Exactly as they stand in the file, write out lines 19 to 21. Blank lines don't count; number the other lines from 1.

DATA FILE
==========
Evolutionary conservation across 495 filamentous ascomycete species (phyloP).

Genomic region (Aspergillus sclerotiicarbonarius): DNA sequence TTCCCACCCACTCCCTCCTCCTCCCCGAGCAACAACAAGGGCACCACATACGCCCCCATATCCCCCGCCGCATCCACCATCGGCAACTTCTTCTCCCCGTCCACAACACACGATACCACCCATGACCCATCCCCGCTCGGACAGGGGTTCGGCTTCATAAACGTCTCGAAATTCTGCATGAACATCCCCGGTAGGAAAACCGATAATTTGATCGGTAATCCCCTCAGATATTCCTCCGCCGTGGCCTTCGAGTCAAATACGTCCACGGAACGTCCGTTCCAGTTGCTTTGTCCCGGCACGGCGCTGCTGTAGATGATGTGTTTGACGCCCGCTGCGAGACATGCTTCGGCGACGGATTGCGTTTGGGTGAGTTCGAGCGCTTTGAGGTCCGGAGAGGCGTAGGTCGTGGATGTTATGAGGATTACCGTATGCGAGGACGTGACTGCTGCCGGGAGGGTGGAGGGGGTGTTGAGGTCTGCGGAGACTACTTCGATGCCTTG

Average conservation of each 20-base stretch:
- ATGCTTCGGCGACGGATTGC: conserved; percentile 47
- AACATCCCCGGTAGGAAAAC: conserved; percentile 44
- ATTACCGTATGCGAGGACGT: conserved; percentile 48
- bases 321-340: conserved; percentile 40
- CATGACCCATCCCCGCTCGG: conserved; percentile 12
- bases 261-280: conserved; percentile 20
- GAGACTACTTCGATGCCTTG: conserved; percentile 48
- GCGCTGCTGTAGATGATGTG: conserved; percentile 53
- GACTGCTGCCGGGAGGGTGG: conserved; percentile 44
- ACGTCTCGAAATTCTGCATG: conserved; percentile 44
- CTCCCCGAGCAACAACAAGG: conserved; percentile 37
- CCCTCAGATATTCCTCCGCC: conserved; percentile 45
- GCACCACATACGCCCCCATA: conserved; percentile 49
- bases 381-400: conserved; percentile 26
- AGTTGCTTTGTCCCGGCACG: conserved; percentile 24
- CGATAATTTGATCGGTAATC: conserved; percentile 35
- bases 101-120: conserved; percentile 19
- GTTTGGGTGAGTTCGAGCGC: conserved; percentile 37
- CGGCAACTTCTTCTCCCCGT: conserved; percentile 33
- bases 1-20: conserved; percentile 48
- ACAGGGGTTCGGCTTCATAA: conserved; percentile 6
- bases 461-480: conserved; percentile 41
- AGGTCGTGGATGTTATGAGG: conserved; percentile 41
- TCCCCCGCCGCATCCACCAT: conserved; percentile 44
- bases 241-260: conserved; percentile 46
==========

- CGATAATTTGATCGGTAATC: conserved; percentile 35
- bases 101-120: conserved; percentile 19
- GTTTGGGTGAGTTCGAGCGC: conserved; percentile 37